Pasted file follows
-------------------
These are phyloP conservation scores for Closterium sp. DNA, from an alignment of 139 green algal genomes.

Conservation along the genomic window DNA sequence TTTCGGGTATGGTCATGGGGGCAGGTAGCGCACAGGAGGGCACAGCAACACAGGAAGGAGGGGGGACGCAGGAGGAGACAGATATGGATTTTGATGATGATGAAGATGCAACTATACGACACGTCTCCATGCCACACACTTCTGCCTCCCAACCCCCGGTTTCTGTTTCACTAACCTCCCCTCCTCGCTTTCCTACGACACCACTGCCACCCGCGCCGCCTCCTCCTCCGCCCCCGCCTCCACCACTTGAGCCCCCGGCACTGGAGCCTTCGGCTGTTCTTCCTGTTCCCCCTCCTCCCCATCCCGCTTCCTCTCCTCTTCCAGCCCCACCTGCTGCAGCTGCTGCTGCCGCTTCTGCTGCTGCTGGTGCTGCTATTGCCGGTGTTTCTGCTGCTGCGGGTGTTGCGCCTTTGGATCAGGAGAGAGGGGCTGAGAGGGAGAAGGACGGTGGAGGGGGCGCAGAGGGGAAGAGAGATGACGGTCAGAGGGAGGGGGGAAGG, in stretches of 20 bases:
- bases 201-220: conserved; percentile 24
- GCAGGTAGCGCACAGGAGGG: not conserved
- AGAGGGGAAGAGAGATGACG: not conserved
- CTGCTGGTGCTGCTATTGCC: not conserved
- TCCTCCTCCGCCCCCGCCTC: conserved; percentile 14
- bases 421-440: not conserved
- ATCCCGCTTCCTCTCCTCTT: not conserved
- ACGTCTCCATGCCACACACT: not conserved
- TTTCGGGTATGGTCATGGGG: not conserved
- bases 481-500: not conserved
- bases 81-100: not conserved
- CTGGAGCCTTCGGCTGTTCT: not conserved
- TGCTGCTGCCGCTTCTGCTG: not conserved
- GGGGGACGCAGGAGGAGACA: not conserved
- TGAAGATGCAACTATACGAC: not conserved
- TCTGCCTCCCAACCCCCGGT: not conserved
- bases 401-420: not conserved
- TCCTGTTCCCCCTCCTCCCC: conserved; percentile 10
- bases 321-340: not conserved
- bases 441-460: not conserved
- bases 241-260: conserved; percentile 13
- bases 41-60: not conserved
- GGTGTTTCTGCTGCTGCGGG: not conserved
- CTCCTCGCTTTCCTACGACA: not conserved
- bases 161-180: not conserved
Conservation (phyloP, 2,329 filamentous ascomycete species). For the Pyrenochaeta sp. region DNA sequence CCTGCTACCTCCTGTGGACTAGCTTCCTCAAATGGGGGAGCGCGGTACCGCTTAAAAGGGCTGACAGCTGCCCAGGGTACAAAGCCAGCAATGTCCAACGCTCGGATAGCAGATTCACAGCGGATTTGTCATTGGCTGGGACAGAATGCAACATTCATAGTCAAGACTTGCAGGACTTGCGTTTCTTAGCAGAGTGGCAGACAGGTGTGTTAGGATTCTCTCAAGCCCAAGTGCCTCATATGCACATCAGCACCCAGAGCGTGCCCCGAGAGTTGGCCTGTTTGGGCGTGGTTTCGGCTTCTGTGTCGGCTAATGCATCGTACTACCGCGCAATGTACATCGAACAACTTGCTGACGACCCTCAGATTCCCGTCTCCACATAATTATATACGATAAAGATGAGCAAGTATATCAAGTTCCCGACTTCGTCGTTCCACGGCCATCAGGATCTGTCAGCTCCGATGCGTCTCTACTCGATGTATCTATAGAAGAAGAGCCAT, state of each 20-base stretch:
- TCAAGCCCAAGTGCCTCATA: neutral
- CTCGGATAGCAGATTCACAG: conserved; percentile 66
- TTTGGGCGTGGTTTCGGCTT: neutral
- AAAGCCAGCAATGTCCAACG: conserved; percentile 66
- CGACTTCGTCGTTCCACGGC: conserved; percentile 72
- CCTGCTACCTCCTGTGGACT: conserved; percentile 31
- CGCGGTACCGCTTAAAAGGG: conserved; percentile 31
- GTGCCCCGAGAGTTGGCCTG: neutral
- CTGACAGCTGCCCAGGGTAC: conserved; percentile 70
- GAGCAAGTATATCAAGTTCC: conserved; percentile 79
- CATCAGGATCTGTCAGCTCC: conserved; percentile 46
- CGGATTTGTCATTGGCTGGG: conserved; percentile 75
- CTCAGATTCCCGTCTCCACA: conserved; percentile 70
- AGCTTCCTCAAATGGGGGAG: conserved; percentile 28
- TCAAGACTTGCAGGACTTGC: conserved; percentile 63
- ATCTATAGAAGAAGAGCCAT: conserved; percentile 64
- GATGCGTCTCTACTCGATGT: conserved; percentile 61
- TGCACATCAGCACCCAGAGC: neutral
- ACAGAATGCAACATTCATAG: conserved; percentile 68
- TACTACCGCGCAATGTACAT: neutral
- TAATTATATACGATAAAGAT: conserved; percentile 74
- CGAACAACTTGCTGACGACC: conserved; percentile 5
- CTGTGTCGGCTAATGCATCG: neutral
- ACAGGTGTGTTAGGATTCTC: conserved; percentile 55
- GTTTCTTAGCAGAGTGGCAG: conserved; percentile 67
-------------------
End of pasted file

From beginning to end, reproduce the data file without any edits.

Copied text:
These are phyloP conservation scores for Closterium sp. DNA, from an alignment of 139 green algal genomes.

Conservation along the genomic window DNA sequence TTTCGGGTATGGTCATGGGGGCAGGTAGCGCACAGGAGGGCACAGCAACACAGGAAGGAGGGGGGACGCAGGAGGAGACAGATATGGATTTTGATGATGATGAAGATGCAACTATACGACACGTCTCCATGCCACACACTTCTGCCTCCCAACCCCCGGTTTCTGTTTCACTAACCTCCCCTCCTCGCTTTCCTACGACACCACTGCCACCCGCGCCGCCTCCTCCTCCGCCCCCGCCTCCACCACTTGAGCCCCCGGCACTGGAGCCTTCGGCTGTTCTTCCTGTTCCCCCTCCTCCCCATCCCGCTTCCTCTCCTCTTCCAGCCCCACCTGCTGCAGCTGCTGCTGCCGCTTCTGCTGCTGCTGGTGCTGCTATTGCCGGTGTTTCTGCTGCTGCGGGTGTTGCGCCTTTGGATCAGGAGAGAGGGGCTGAGAGGGAGAAGGACGGTGGAGGGGGCGCAGAGGGGAAGAGAGATGACGGTCAGAGGGAGGGGGGAAGG, in stretches of 20 bases:
- bases 201-220: conserved; percentile 24
- GCAGGTAGCGCACAGGAGGG: not conserved
- AGAGGGGAAGAGAGATGACG: not conserved
- CTGCTGGTGCTGCTATTGCC: not conserved
- TCCTCCTCCGCCCCCGCCTC: conserved; percentile 14
- bases 421-440: not conserved
- ATCCCGCTTCCTCTCCTCTT: not conserved
- ACGTCTCCATGCCACACACT: not conserved
- TTTCGGGTATGGTCATGGGG: not conserved
- bases 481-500: not conserved
- bases 81-100: not conserved
- CTGGAGCCTTCGGCTGTTCT: not conserved
- TGCTGCTGCCGCTTCTGCTG: not conserved
- GGGGGACGCAGGAGGAGACA: not conserved
- TGAAGATGCAACTATACGAC: not conserved
- TCTGCCTCCCAACCCCCGGT: not conserved
- bases 401-420: not conserved
- TCCTGTTCCCCCTCCTCCCC: conserved; percentile 10
- bases 321-340: not conserved
- bases 441-460: not conserved
- bases 241-260: conserved; percentile 13
- bases 41-60: not conserved
- GGTGTTTCTGCTGCTGCGGG: not conserved
- CTCCTCGCTTTCCTACGACA: not conserved
- bases 161-180: not conserved
Conservation (phyloP, 2,329 filamentous ascomycete species). For the Pyrenochaeta sp. region DNA sequence CCTGCTACCTCCTGTGGACTAGCTTCCTCAAATGGGGGAGCGCGGTACCGCTTAAAAGGGCTGACAGCTGCCCAGGGTACAAAGCCAGCAATGTCCAACGCTCGGATAGCAGATTCACAGCGGATTTGTCATTGGCTGGGACAGAATGCAACATTCATAGTCAAGACTTGCAGGACTTGCGTTTCTTAGCAGAGTGGCAGACAGGTGTGTTAGGATTCTCTCAAGCCCAAGTGCCTCATATGCACATCAGCACCCAGAGCGTGCCCCGAGAGTTGGCCTGTTTGGGCGTGGTTTCGGCTTCTGTGTCGGCTAATGCATCGTACTACCGCGCAATGTACATCGAACAACTTGCTGACGACCCTCAGATTCCCGTCTCCACATAATTATATACGATAAAGATGAGCAAGTATATCAAGTTCCCGACTTCGTCGTTCCACGGCCATCAGGATCTGTCAGCTCCGATGCGTCTCTACTCGATGTATCTATAGAAGAAGAGCCAT, state of each 20-base stretch:
- TCAAGCCCAAGTGCCTCATA: neutral
- CTCGGATAGCAGATTCACAG: conserved; percentile 66
- TTTGGGCGTGGTTTCGGCTT: neutral
- AAAGCCAGCAATGTCCAACG: conserved; percentile 66
- CGACTTCGTCGTTCCACGGC: conserved; percentile 72
- CCTGCTACCTCCTGTGGACT: conserved; percentile 31
- CGCGGTACCGCTTAAAAGGG: conserved; percentile 31
- GTGCCCCGAGAGTTGGCCTG: neutral
- CTGACAGCTGCCCAGGGTAC: conserved; percentile 70
- GAGCAAGTATATCAAGTTCC: conserved; percentile 79
- CATCAGGATCTGTCAGCTCC: conserved; percentile 46
- CGGATTTGTCATTGGCTGGG: conserved; percentile 75
- CTCAGATTCCCGTCTCCACA: conserved; percentile 70
- AGCTTCCTCAAATGGGGGAG: conserved; percentile 28
- TCAAGACTTGCAGGACTTGC: conserved; percentile 63
- ATCTATAGAAGAAGAGCCAT: conserved; percentile 64
- GATGCGTCTCTACTCGATGT: conserved; percentile 61
- TGCACATCAGCACCCAGAGC: neutral
- ACAGAATGCAACATTCATAG: conserved; percentile 68
- TACTACCGCGCAATGTACAT: neutral
- TAATTATATACGATAAAGAT: conserved; percentile 74
- CGAACAACTTGCTGACGACC: conserved; percentile 5
- CTGTGTCGGCTAATGCATCG: neutral
- ACAGGTGTGTTAGGATTCTC: conserved; percentile 55
- GTTTCTTAGCAGAGTGGCAG: conserved; percentile 67